Village Books, seeing the industry growth in independent publishing have incorporated services directly into the store to help authors self-publish their work.  As Village Book’s Publishing Director, Brendan Clark has noted, “our publishing program brings together flexible project management, high-quality on-demand book production, and the expertise of local professionals, all with the unified goal of helping authors get their books into print.” To date, Village Books has published dozens of books, many of which have made it to the store’s best-sellers. Most bookstores haven’t gone as far as Village Books in developing their publishing imprints but many do offer writing and publishing programs geared to indie authors. Check in with your local bookseller, sign up for their newsletter and take advantage of their author training. To learn more about Village Books go to http://www.villagebooks.com/independent-publishing

libraries and bookstores getting into indie publishing by Robin Cutler for BookWorks.com

Village Books Bellingham, WA

This is a trend that we at Ingram are delighted to help foster because it not only helps authors but it also gives new relevance to libraries and bookstores as fundamental institutions within local communities. As has been reported previously there have been nearly 300 new bookstore openings in the US in the last several years reversing the closing trend that started nearly a decade ago. I’m thrilled and encouraged by this news.

Independent Publisher Content and Libraries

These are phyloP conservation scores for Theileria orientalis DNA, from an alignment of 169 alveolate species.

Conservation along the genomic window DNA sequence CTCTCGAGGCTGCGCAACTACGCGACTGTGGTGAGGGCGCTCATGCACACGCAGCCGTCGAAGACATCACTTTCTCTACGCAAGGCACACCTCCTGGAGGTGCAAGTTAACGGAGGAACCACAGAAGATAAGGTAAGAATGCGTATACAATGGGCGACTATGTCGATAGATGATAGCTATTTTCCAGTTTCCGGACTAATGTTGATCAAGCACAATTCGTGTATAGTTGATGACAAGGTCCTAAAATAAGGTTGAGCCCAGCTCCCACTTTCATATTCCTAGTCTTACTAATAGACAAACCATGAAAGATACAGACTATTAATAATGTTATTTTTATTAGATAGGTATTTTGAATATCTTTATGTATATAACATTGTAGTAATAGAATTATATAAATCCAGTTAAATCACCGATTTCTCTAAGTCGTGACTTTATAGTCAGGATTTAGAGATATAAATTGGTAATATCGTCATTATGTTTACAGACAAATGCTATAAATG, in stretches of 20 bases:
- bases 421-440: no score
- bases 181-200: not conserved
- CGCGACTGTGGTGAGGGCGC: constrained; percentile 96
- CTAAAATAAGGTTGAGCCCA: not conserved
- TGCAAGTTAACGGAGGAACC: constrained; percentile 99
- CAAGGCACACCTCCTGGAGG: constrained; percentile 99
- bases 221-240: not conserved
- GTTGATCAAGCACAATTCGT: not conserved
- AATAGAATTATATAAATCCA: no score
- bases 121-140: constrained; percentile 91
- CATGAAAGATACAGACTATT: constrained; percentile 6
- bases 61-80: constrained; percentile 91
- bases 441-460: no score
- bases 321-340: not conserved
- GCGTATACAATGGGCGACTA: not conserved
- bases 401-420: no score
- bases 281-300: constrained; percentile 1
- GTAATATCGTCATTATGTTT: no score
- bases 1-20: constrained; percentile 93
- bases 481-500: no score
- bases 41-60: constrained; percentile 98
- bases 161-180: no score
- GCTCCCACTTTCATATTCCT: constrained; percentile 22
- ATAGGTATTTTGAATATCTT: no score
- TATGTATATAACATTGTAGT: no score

Of course, one of the challenges today is that only a fraction of independently published content is making its way onto the shelves or databases of libraries, even academic content written by scholars in their field. Traditionally libraries rely on review media such as Library Journal, Publishers Weekly, Kirkus and Choice to help inform their acquisition choices. Since only a handful of titles end up being reviewed, there’s a huge mass of content not being adequately vetted. One of the things we’re considering at Ingram is a way to properly vet nonfiction content published through IngramSpark via staff specialists in Ingram’s Library Services program. Content deemed appropriate or that match the collection development profile would be brought to the attention of the library. To help with the vetting process, additional metadata is being collected as a title is being set up in IngramSpark that would identify an author’s professional background and affiliations, prior publications and reviews, geographic location and the unique aspect of the work in terms of other books in the field. This initiative is something we hope to launch in the coming year, and I'll be updating you here when it does.